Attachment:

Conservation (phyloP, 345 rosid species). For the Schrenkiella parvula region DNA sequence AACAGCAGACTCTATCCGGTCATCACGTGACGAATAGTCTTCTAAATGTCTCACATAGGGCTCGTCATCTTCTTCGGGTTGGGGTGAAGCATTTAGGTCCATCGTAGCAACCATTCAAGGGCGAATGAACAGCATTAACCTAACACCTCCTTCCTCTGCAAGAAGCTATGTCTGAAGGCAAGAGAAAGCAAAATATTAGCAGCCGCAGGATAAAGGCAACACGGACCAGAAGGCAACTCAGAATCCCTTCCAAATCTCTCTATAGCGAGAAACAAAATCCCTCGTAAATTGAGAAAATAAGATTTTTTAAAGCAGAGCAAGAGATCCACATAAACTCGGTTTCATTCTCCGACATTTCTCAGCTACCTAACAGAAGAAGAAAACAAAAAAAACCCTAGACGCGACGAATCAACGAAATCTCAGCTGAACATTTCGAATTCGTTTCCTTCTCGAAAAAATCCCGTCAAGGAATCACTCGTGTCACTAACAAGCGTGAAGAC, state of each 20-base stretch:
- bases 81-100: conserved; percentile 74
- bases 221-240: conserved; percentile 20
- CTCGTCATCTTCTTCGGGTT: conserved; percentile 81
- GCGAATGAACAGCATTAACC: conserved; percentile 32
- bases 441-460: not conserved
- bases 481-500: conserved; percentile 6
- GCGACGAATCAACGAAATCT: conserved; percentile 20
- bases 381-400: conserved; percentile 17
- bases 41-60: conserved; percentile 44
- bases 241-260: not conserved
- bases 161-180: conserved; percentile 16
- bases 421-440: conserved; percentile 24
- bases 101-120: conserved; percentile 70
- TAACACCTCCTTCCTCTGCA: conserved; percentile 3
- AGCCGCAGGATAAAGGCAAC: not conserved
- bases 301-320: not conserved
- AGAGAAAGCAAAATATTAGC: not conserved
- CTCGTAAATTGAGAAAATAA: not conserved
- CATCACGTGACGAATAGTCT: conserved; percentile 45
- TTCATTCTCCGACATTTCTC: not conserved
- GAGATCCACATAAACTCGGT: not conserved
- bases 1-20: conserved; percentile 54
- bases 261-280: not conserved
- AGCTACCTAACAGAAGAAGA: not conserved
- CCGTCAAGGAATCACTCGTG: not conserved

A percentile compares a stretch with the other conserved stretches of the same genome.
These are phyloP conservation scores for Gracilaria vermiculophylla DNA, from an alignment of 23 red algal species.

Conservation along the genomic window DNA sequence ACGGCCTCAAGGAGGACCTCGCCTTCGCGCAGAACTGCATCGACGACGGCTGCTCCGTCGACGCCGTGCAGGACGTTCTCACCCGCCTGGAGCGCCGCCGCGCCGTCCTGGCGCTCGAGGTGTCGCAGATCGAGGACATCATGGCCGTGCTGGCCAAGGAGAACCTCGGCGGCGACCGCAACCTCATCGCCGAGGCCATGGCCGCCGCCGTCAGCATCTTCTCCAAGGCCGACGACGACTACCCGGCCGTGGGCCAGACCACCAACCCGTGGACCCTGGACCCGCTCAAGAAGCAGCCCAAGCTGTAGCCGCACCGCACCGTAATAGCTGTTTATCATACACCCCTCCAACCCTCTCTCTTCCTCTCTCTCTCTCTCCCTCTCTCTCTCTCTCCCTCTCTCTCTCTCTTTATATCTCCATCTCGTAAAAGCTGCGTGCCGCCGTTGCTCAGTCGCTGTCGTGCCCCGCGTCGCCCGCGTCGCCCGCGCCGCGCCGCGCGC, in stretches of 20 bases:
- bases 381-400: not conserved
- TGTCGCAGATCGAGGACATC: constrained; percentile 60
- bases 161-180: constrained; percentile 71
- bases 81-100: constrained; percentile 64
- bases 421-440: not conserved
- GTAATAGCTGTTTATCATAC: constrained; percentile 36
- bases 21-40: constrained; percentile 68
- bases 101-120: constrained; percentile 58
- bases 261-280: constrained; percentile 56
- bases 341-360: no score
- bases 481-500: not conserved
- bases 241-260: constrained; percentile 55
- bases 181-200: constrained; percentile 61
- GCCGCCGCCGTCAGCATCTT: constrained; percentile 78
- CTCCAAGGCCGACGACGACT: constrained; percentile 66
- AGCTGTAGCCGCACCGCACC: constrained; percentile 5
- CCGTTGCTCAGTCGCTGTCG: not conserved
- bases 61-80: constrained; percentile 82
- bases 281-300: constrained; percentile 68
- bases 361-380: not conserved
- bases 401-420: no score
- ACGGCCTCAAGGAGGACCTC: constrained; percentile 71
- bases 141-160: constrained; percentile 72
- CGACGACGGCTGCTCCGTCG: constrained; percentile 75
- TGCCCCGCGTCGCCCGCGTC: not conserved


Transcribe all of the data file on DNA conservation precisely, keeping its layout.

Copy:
Conservation (phyloP, 345 rosid species). For the Schrenkiella parvula region DNA sequence AACAGCAGACTCTATCCGGTCATCACGTGACGAATAGTCTTCTAAATGTCTCACATAGGGCTCGTCATCTTCTTCGGGTTGGGGTGAAGCATTTAGGTCCATCGTAGCAACCATTCAAGGGCGAATGAACAGCATTAACCTAACACCTCCTTCCTCTGCAAGAAGCTATGTCTGAAGGCAAGAGAAAGCAAAATATTAGCAGCCGCAGGATAAAGGCAACACGGACCAGAAGGCAACTCAGAATCCCTTCCAAATCTCTCTATAGCGAGAAACAAAATCCCTCGTAAATTGAGAAAATAAGATTTTTTAAAGCAGAGCAAGAGATCCACATAAACTCGGTTTCATTCTCCGACATTTCTCAGCTACCTAACAGAAGAAGAAAACAAAAAAAACCCTAGACGCGACGAATCAACGAAATCTCAGCTGAACATTTCGAATTCGTTTCCTTCTCGAAAAAATCCCGTCAAGGAATCACTCGTGTCACTAACAAGCGTGAAGAC, state of each 20-base stretch:
- bases 81-100: conserved; percentile 74
- bases 221-240: conserved; percentile 20
- CTCGTCATCTTCTTCGGGTT: conserved; percentile 81
- GCGAATGAACAGCATTAACC: conserved; percentile 32
- bases 441-460: not conserved
- bases 481-500: conserved; percentile 6
- GCGACGAATCAACGAAATCT: conserved; percentile 20
- bases 381-400: conserved; percentile 17
- bases 41-60: conserved; percentile 44
- bases 241-260: not conserved
- bases 161-180: conserved; percentile 16
- bases 421-440: conserved; percentile 24
- bases 101-120: conserved; percentile 70
- TAACACCTCCTTCCTCTGCA: conserved; percentile 3
- AGCCGCAGGATAAAGGCAAC: not conserved
- bases 301-320: not conserved
- AGAGAAAGCAAAATATTAGC: not conserved
- CTCGTAAATTGAGAAAATAA: not conserved
- CATCACGTGACGAATAGTCT: conserved; percentile 45
- TTCATTCTCCGACATTTCTC: not conserved
- GAGATCCACATAAACTCGGT: not conserved
- bases 1-20: conserved; percentile 54
- bases 261-280: not conserved
- AGCTACCTAACAGAAGAAGA: not conserved
- CCGTCAAGGAATCACTCGTG: not conserved

A percentile compares a stretch with the other conserved stretches of the same genome.
These are phyloP conservation scores for Gracilaria vermiculophylla DNA, from an alignment of 23 red algal species.

Conservation along the genomic window DNA sequence ACGGCCTCAAGGAGGACCTCGCCTTCGCGCAGAACTGCATCGACGACGGCTGCTCCGTCGACGCCGTGCAGGACGTTCTCACCCGCCTGGAGCGCCGCCGCGCCGTCCTGGCGCTCGAGGTGTCGCAGATCGAGGACATCATGGCCGTGCTGGCCAAGGAGAACCTCGGCGGCGACCGCAACCTCATCGCCGAGGCCATGGCCGCCGCCGTCAGCATCTTCTCCAAGGCCGACGACGACTACCCGGCCGTGGGCCAGACCACCAACCCGTGGACCCTGGACCCGCTCAAGAAGCAGCCCAAGCTGTAGCCGCACCGCACCGTAATAGCTGTTTATCATACACCCCTCCAACCCTCTCTCTTCCTCTCTCTCTCTCTCCCTCTCTCTCTCTCTCCCTCTCTCTCTCTCTTTATATCTCCATCTCGTAAAAGCTGCGTGCCGCCGTTGCTCAGTCGCTGTCGTGCCCCGCGTCGCCCGCGTCGCCCGCGCCGCGCCGCGCGC, in stretches of 20 bases:
- bases 381-400: not conserved
- TGTCGCAGATCGAGGACATC: constrained; percentile 60
- bases 161-180: constrained; percentile 71
- bases 81-100: constrained; percentile 64
- bases 421-440: not conserved
- GTAATAGCTGTTTATCATAC: constrained; percentile 36
- bases 21-40: constrained; percentile 68
- bases 101-120: constrained; percentile 58
- bases 261-280: constrained; percentile 56
- bases 341-360: no score
- bases 481-500: not conserved
- bases 241-260: constrained; percentile 55
- bases 181-200: constrained; percentile 61
- GCCGCCGCCGTCAGCATCTT: constrained; percentile 78
- CTCCAAGGCCGACGACGACT: constrained; percentile 66
- AGCTGTAGCCGCACCGCACC: constrained; percentile 5
- CCGTTGCTCAGTCGCTGTCG: not conserved
- bases 61-80: constrained; percentile 82
- bases 281-300: constrained; percentile 68
- bases 361-380: not conserved
- bases 401-420: no score
- ACGGCCTCAAGGAGGACCTC: constrained; percentile 71
- bases 141-160: constrained; percentile 72
- CGACGACGGCTGCTCCGTCG: constrained; percentile 75
- TGCCCCGCGTCGCCCGCGTC: not conserved